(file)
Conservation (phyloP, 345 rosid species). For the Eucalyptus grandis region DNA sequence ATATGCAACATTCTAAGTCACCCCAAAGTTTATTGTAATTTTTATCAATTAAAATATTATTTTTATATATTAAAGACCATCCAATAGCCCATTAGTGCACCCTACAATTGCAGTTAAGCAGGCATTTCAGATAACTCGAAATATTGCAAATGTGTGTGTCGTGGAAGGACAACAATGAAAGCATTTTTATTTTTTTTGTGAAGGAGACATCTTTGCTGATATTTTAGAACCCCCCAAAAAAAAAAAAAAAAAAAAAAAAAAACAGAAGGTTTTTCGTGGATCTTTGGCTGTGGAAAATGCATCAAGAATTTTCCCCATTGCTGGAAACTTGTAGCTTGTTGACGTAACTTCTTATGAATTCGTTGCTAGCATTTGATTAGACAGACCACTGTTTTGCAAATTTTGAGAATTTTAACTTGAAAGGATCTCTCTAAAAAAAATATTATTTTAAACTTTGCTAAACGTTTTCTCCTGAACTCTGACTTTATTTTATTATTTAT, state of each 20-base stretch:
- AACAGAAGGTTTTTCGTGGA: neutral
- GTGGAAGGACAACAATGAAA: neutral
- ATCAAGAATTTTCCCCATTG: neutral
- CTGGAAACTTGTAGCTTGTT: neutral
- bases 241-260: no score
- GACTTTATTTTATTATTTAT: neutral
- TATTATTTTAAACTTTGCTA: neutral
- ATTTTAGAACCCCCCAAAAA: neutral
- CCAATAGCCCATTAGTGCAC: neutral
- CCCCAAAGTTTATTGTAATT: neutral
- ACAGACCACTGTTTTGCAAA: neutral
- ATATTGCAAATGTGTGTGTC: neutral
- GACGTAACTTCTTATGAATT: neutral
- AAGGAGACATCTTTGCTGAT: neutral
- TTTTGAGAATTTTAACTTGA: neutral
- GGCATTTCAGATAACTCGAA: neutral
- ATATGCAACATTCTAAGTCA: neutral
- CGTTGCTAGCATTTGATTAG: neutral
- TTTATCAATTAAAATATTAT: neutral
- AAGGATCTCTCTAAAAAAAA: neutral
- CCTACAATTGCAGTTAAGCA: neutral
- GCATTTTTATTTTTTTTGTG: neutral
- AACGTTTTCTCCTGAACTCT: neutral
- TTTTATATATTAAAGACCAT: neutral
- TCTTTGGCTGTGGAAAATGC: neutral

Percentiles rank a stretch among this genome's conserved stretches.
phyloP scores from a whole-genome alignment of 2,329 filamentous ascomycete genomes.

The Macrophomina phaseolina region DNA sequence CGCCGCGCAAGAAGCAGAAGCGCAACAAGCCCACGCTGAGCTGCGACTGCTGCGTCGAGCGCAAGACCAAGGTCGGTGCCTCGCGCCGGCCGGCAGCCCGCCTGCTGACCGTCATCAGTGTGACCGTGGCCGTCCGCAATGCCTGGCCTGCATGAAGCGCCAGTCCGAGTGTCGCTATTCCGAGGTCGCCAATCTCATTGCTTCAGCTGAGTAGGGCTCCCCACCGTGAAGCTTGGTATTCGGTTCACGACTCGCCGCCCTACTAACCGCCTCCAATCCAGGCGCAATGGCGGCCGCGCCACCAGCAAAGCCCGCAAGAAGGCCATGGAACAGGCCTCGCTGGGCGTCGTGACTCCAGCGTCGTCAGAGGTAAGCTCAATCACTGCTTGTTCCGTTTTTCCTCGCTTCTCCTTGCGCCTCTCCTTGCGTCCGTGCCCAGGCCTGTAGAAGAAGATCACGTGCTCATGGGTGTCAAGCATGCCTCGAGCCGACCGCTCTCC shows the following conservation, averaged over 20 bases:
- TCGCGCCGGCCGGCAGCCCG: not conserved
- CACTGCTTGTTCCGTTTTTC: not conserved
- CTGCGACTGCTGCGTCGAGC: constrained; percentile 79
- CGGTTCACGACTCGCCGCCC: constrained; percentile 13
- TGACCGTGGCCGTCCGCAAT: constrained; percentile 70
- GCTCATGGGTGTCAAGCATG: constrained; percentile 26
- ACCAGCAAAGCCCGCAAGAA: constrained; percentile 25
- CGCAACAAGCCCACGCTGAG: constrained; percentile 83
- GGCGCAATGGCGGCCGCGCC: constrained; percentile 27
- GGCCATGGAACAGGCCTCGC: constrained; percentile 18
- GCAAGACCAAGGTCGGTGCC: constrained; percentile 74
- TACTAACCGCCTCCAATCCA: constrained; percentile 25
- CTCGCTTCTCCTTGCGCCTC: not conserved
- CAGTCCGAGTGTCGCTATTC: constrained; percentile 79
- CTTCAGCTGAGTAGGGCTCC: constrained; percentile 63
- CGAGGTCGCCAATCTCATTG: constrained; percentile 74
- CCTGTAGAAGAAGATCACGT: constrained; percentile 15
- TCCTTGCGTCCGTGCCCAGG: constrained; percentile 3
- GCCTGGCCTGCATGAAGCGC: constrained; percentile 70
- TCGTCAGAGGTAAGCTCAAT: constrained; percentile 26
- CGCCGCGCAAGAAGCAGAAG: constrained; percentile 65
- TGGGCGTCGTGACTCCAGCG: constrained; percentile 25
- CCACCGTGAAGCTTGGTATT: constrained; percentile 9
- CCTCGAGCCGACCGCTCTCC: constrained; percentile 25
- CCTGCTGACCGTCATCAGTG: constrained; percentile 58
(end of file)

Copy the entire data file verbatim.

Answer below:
Conservation (phyloP, 345 rosid species). For the Eucalyptus grandis region DNA sequence ATATGCAACATTCTAAGTCACCCCAAAGTTTATTGTAATTTTTATCAATTAAAATATTATTTTTATATATTAAAGACCATCCAATAGCCCATTAGTGCACCCTACAATTGCAGTTAAGCAGGCATTTCAGATAACTCGAAATATTGCAAATGTGTGTGTCGTGGAAGGACAACAATGAAAGCATTTTTATTTTTTTTGTGAAGGAGACATCTTTGCTGATATTTTAGAACCCCCCAAAAAAAAAAAAAAAAAAAAAAAAAAACAGAAGGTTTTTCGTGGATCTTTGGCTGTGGAAAATGCATCAAGAATTTTCCCCATTGCTGGAAACTTGTAGCTTGTTGACGTAACTTCTTATGAATTCGTTGCTAGCATTTGATTAGACAGACCACTGTTTTGCAAATTTTGAGAATTTTAACTTGAAAGGATCTCTCTAAAAAAAATATTATTTTAAACTTTGCTAAACGTTTTCTCCTGAACTCTGACTTTATTTTATTATTTAT, state of each 20-base stretch:
- AACAGAAGGTTTTTCGTGGA: neutral
- GTGGAAGGACAACAATGAAA: neutral
- ATCAAGAATTTTCCCCATTG: neutral
- CTGGAAACTTGTAGCTTGTT: neutral
- bases 241-260: no score
- GACTTTATTTTATTATTTAT: neutral
- TATTATTTTAAACTTTGCTA: neutral
- ATTTTAGAACCCCCCAAAAA: neutral
- CCAATAGCCCATTAGTGCAC: neutral
- CCCCAAAGTTTATTGTAATT: neutral
- ACAGACCACTGTTTTGCAAA: neutral
- ATATTGCAAATGTGTGTGTC: neutral
- GACGTAACTTCTTATGAATT: neutral
- AAGGAGACATCTTTGCTGAT: neutral
- TTTTGAGAATTTTAACTTGA: neutral
- GGCATTTCAGATAACTCGAA: neutral
- ATATGCAACATTCTAAGTCA: neutral
- CGTTGCTAGCATTTGATTAG: neutral
- TTTATCAATTAAAATATTAT: neutral
- AAGGATCTCTCTAAAAAAAA: neutral
- CCTACAATTGCAGTTAAGCA: neutral
- GCATTTTTATTTTTTTTGTG: neutral
- AACGTTTTCTCCTGAACTCT: neutral
- TTTTATATATTAAAGACCAT: neutral
- TCTTTGGCTGTGGAAAATGC: neutral

Percentiles rank a stretch among this genome's conserved stretches.
phyloP scores from a whole-genome alignment of 2,329 filamentous ascomycete genomes.

The Macrophomina phaseolina region DNA sequence CGCCGCGCAAGAAGCAGAAGCGCAACAAGCCCACGCTGAGCTGCGACTGCTGCGTCGAGCGCAAGACCAAGGTCGGTGCCTCGCGCCGGCCGGCAGCCCGCCTGCTGACCGTCATCAGTGTGACCGTGGCCGTCCGCAATGCCTGGCCTGCATGAAGCGCCAGTCCGAGTGTCGCTATTCCGAGGTCGCCAATCTCATTGCTTCAGCTGAGTAGGGCTCCCCACCGTGAAGCTTGGTATTCGGTTCACGACTCGCCGCCCTACTAACCGCCTCCAATCCAGGCGCAATGGCGGCCGCGCCACCAGCAAAGCCCGCAAGAAGGCCATGGAACAGGCCTCGCTGGGCGTCGTGACTCCAGCGTCGTCAGAGGTAAGCTCAATCACTGCTTGTTCCGTTTTTCCTCGCTTCTCCTTGCGCCTCTCCTTGCGTCCGTGCCCAGGCCTGTAGAAGAAGATCACGTGCTCATGGGTGTCAAGCATGCCTCGAGCCGACCGCTCTCC shows the following conservation, averaged over 20 bases:
- TCGCGCCGGCCGGCAGCCCG: not conserved
- CACTGCTTGTTCCGTTTTTC: not conserved
- CTGCGACTGCTGCGTCGAGC: constrained; percentile 79
- CGGTTCACGACTCGCCGCCC: constrained; percentile 13
- TGACCGTGGCCGTCCGCAAT: constrained; percentile 70
- GCTCATGGGTGTCAAGCATG: constrained; percentile 26
- ACCAGCAAAGCCCGCAAGAA: constrained; percentile 25
- CGCAACAAGCCCACGCTGAG: constrained; percentile 83
- GGCGCAATGGCGGCCGCGCC: constrained; percentile 27
- GGCCATGGAACAGGCCTCGC: constrained; percentile 18
- GCAAGACCAAGGTCGGTGCC: constrained; percentile 74
- TACTAACCGCCTCCAATCCA: constrained; percentile 25
- CTCGCTTCTCCTTGCGCCTC: not conserved
- CAGTCCGAGTGTCGCTATTC: constrained; percentile 79
- CTTCAGCTGAGTAGGGCTCC: constrained; percentile 63
- CGAGGTCGCCAATCTCATTG: constrained; percentile 74
- CCTGTAGAAGAAGATCACGT: constrained; percentile 15
- TCCTTGCGTCCGTGCCCAGG: constrained; percentile 3
- GCCTGGCCTGCATGAAGCGC: constrained; percentile 70
- TCGTCAGAGGTAAGCTCAAT: constrained; percentile 26
- CGCCGCGCAAGAAGCAGAAG: constrained; percentile 65
- TGGGCGTCGTGACTCCAGCG: constrained; percentile 25
- CCACCGTGAAGCTTGGTATT: constrained; percentile 9
- CCTCGAGCCGACCGCTCTCC: constrained; percentile 25
- CCTGCTGACCGTCATCAGTG: constrained; percentile 58